sucking insect pests and bollworm complex.
experiments showed that egg parasitoids, Trichogramma spp. and
effective and useful for the control of major insect pests of cotton
i.e. American, Pink and spotted bollworms and borers and Pyrilla of
sugarcane. Large field trials against these pests covering hundreds of
acres of different farmers have been conducted. Farmers have reduced
the number of insecticide applications and saved the considerable cost
of insecticide inputs.|
laboratory rearing of American and Pink bollworms,
and Bracon species low cost artificial diets have been
formulated that are very favourable for the development and
vigour of these insects. Many insecticides, host plants, Bt
toxins and beneficial insects have been screened and tested
under bioassay studies.
have been tested for their efficacy against sucking insect pest i.e.
jassid, whitefly, aphid, thrips and mite, and bollworm complex i.e.
American, Spotted, Spiny, Pink and Army bollworm. It has been found
that Imidachloprid and Actachloprid gave better results in
controlling the sucking insect pests whereas, Emamectin, Indoxcarb,
Spinosad and Abamectin are effective against bollworm complex.
The application of insecticides by drip irrigation has been
compared with conventional spray method to control the insect pests of
cotton. The results showed that chemigation with drip irrigation did
not provide adequate control of whitefly, jassid and thrips. However,
it was successful in controlling termites in cotton.
management of cotton mealy bug, its susceptibility was
assessed to endosulfan, six pyrethroids, five
organophosphates, three carbamates and three neonicotinoids
using a leaf dip bioassay. Bifenthrin and profenofos exhibited
the lowest LC50s, followed by lambdacyhalothrin,
deltamethrin, chlorpyrifos, methidathion and carbosulfan.
These insecticides were therefore recommended to the farmers
through the provincial extension department for the chemical
control of cotton mealy bug.
genetic diversity has been established in selected isolates of
Ascochyta rabiei collected from different chickpea growing areas
of Pakistan through biological pathotyping and genotyping.
on their aggressiveness, isolates have been classified into various
categories such as least aggressive, medium aggressive and highly
aggressive isolates and highly virulent isolates.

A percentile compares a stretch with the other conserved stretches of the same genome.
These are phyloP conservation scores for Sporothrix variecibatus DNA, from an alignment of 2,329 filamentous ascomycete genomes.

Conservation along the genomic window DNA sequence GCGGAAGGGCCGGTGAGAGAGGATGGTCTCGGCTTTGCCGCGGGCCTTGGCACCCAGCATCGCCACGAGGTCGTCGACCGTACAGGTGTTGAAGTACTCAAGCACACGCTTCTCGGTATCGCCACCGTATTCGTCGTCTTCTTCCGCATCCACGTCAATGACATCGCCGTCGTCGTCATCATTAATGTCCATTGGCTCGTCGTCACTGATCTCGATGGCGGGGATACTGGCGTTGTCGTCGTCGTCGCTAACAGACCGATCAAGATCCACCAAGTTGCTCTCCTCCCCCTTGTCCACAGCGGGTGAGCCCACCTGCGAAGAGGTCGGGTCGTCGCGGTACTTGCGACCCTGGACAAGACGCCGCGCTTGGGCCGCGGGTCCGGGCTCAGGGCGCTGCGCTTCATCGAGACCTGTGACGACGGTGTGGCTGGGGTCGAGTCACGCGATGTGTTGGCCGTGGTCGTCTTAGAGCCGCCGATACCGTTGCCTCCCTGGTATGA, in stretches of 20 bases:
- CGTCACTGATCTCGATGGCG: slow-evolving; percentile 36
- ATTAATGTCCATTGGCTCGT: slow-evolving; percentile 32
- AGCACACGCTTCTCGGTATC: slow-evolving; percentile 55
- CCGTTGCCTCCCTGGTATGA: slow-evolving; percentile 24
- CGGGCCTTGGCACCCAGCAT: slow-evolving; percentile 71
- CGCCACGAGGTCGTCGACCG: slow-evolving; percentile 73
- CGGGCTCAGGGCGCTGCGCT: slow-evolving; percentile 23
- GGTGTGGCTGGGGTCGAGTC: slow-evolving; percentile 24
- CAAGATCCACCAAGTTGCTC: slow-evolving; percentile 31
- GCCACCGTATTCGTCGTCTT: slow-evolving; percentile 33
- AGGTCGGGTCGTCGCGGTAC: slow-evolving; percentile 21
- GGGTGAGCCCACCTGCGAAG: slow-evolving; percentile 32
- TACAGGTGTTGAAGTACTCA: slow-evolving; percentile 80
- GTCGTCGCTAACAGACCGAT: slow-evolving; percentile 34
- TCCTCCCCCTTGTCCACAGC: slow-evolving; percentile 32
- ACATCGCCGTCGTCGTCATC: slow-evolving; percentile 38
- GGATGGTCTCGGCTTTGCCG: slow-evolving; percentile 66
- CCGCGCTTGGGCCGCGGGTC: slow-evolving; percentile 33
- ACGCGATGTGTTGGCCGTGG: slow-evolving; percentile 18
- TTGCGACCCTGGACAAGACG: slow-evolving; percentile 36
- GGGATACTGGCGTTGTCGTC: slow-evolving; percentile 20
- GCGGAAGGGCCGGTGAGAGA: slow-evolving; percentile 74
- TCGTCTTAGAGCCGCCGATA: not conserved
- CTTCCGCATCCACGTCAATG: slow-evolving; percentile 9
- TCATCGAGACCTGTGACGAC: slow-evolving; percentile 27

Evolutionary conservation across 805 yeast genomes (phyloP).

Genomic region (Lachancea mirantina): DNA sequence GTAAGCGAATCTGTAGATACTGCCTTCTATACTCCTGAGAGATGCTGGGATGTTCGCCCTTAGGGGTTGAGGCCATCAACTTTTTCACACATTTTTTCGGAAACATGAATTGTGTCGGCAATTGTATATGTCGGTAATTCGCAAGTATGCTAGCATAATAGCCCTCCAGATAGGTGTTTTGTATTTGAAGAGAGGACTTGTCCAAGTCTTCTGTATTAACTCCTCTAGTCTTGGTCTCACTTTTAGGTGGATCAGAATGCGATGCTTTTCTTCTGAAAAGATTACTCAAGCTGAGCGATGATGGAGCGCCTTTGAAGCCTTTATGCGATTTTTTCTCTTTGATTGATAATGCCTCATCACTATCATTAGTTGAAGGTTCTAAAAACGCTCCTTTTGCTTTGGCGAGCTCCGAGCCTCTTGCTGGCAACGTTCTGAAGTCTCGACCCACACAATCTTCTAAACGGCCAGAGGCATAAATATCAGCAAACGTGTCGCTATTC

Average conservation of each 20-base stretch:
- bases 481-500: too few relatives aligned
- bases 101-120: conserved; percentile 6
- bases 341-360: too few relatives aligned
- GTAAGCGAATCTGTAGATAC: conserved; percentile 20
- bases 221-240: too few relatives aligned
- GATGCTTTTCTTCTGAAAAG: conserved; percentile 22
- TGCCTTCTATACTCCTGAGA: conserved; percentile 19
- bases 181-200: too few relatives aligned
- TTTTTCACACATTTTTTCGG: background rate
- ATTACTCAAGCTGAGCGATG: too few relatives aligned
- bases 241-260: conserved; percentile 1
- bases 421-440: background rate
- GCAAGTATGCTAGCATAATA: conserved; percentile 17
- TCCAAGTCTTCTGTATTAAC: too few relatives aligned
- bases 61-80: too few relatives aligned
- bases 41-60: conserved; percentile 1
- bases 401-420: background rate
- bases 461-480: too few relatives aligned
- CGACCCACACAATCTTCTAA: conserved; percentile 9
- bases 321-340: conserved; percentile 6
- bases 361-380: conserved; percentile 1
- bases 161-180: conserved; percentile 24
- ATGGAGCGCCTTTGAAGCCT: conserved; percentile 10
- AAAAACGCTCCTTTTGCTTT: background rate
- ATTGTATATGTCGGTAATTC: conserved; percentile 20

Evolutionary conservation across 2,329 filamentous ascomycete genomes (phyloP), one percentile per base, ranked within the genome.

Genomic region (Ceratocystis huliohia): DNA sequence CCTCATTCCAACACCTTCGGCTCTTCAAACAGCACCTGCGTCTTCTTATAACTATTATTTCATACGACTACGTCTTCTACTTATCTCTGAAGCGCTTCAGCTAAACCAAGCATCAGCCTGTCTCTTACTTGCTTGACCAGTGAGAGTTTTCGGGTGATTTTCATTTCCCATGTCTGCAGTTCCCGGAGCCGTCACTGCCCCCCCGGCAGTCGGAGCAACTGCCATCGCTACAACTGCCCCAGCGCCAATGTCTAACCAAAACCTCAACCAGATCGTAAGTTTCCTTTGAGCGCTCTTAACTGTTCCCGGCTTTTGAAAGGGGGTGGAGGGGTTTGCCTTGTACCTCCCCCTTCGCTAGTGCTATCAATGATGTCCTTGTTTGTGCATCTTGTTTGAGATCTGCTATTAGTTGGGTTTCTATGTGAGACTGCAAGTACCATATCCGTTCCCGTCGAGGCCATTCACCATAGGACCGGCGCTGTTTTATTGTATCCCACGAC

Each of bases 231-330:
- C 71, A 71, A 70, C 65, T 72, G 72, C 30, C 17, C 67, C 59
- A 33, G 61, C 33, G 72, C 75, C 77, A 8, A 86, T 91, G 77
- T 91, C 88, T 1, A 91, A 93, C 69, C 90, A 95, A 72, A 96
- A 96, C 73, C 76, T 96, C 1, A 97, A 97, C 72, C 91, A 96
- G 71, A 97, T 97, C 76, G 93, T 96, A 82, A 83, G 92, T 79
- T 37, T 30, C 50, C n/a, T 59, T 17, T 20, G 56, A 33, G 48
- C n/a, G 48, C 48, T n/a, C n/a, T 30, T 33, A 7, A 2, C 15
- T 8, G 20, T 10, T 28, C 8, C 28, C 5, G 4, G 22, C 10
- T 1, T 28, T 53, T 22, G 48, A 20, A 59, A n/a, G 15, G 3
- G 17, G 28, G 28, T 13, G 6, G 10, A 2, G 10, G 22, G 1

collection of about 200 isolates originating from different chickpea
growing areas is being maintained.
geographical map of chickpea growing areas of Pakistan has been
constructed to mark the prevalence distribution of these isolates,
in different chickpea growing areas.
and facilities for screening of chickpea germplasm against blight
and wilt diseases in the field and under controlled environment
through direct inoculations, using culture filtrates/toxins,
electrolytic leakage and water culture method have been developed.
bioautography technique for detecting antifungal compounds on TLC
(thin layer chorography) plate has established and standardize.
Gallic acid, a phenolic compound has been identified as a
biochemical marker from chickpea plants resistant to Ascochyta
rabiei, which could be used for screening of chickpea germplasm
against Ascochyta blight under laboratory conditions.
Systemic resistance in chickpea against Ascochyta blight and
Fusarium wilt can be increased by treating the plants with
chemicals, such as Salicylic acid, K2HPO4 and
Bion (benzothiazone). Reduction in both of the diseases were
observed in different experiments conducted with these chemicals.
Protection against Ascochyta blight was observed 27-80% with
different concentrations of Bion (0.2, 0.3, 0.4 mM), 45-60% with
Salicylic acid (1.0, 1.5 mM) and 30-60% with K2HPO4
(30, 50, 70 mM)
Protection against Fusarium wilt was observed 50-73% with different
concentrations of Bion (0.3, 0.4 mM), 47-70% with Salicylic acid
(1.0, 1.5mM) and 22- 60% K2HPO4
(30, 50 mM) in different experiments conducted under control
environmental conditions. Work on induced systemic resistance (ISR)